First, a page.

Did you follow the recent story about W Magazine's search for a new editorial director? While I was out of town, it seems they found one. Meanwhile, this past Sunday, Kyle visited Austin and commented on my bag, which I'd made and called my "W Bag version 1," as I designed it especially to accommodate the oversized dimensions of W Magazine without damaging the corners. Reminded me that I'd intended to share this pattern in case anyone else was looking for a brand new bag. It has been my go-to bag all fall and winter long! I will try it soon in a spring-appropriate fabric because the dimensions of the bag, for me, are just right. Big enough for lots of stuff, like a big W magazine and a light sweater and wallet and keys, but not Mary-Kate-and-Ashley-Olson-bag big. Maybe it will work for you, too? Click through for the pattern link and directions.
My prototype is made from a pair of reconstructed black denim -- feel free to gather any variety of refashion-worthy materials or start from scratch.
- A yard of fabric or repurposed materials
- The printed pattern (download W Bag v1 pattern here; requires 6 pages of 8 1/2" x 11" paper and tape to assemble, approx. 1.6 MB download)
- Matching or contrasting thread to spice up solid fabrics (optional)
- A gob of bias tape (optional) and FYI, mine was 1.25" wide since I used extra-narrow seam allowances
- All seam allowances 1/4"!
- My version is unlined but you could absolutely line yours if you cut two extra body pieces out of lining fabric. I am usually a stickler for finished seams so I bound all mine. More info below.
Here we go! This is not a photo tutorial, but a list of directions with a few photos of how I carried out the bag construction:
1. Print the pattern and put it together.
2. Sew the darts in both body pieces.
3. Baste the pocket pleat and finish the pocket edges. The easiest solution for my heavy denim was binding with bias tape. Sew the pocket onto the bag body.
4. Place the two body pieces right sides together, and sew in one continuous stitch down one side, along the bottom, and up the other side. Finish this seam with binding or serging -- you choose.
5. Place the two band pieces right sides together, and sew only the short ends of the rectangles together. Press both seams flat. Fold in half, wrong sides together, along fold line. Baste the raw edges together. I also topstitched mine in long rows of stitching parallel to the folded edge, approx. 3/8" apart.
6. Sew the band to the bag. There are a hundred ways to do this, so pick what's best for you. I simply sewed the band to the bag with raw edges aligned. I finished this seam with seam binding but you can serge it if you prefer. Here's a photo of the inside of the bag, so you can see both the vertical bound seam that holds the body of the bag together, and the horizontal bound seam that attaches the band to the body:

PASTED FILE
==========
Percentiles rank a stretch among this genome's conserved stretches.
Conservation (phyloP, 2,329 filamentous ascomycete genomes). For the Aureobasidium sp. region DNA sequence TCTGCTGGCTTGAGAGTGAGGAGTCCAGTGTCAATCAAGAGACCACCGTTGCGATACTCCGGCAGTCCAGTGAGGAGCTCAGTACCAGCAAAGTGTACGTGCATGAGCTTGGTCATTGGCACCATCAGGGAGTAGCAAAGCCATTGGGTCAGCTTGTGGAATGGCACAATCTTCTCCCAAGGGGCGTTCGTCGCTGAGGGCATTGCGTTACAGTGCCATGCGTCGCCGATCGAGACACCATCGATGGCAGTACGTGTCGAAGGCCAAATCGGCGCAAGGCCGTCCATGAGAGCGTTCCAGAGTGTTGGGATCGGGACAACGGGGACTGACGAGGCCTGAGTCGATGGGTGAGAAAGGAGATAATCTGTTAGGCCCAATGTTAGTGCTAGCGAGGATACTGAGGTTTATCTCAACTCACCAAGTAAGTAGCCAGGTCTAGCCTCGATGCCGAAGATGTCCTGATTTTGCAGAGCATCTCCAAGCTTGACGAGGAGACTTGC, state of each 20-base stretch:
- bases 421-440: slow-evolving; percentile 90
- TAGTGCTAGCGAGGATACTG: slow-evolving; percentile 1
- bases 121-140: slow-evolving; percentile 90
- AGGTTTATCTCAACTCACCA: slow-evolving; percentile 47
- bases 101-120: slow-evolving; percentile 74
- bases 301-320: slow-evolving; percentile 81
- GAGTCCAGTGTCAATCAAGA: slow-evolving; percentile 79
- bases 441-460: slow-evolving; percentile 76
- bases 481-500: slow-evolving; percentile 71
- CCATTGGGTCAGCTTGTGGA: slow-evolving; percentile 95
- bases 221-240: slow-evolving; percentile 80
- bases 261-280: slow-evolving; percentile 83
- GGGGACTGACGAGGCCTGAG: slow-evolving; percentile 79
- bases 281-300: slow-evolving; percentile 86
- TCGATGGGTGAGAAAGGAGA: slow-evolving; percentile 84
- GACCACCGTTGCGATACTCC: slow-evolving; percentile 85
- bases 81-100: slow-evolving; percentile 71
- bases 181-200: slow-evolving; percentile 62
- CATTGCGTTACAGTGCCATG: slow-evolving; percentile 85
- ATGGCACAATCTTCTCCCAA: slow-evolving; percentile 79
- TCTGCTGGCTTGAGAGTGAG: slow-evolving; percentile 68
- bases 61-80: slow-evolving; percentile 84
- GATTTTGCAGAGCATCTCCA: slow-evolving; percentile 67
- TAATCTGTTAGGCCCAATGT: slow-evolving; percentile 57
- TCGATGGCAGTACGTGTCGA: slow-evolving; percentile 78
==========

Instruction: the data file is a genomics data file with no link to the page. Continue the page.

7. Now sew the straps. Once again, there are several different ways you can sew the straps, like sewing them into tubes with right sides together and then turning them out. I used such a thick denim that I sewed each strap with right sides together and sewed along each short edge, pivoting at the corner and then sewing just a few inches on the long edge. I trimmed the corners and turned everything right side out, pressed the seam along the long edge, and stitched it closed. I also topstitched each strap in long rows about 3/8" apart.
8. Attach the straps. I sewed mine to the outside of the bag. Just pinned them in place, tried the bag over my shoulder and adjusted to taste, then topstitched them on in rows of stitching perpendicular to the strap's topstitching. Here's an up-close shot of that action:
And here's another detail photo of the top of the bag with its many rows of topstitching:
Please let me know if you make this! I am curious to see how others' interpretations look! I will be sure to post photos of my next one. BTdubs, this is my first multi-page pattern and I hope it makes sense to match up those little triangles so you know which page goes where. I sort of followed the instructions for making your own downloadable patterns from Burdastyle, but, you know... had to change the instructions to make sense for me. I hope they make sense for you. :)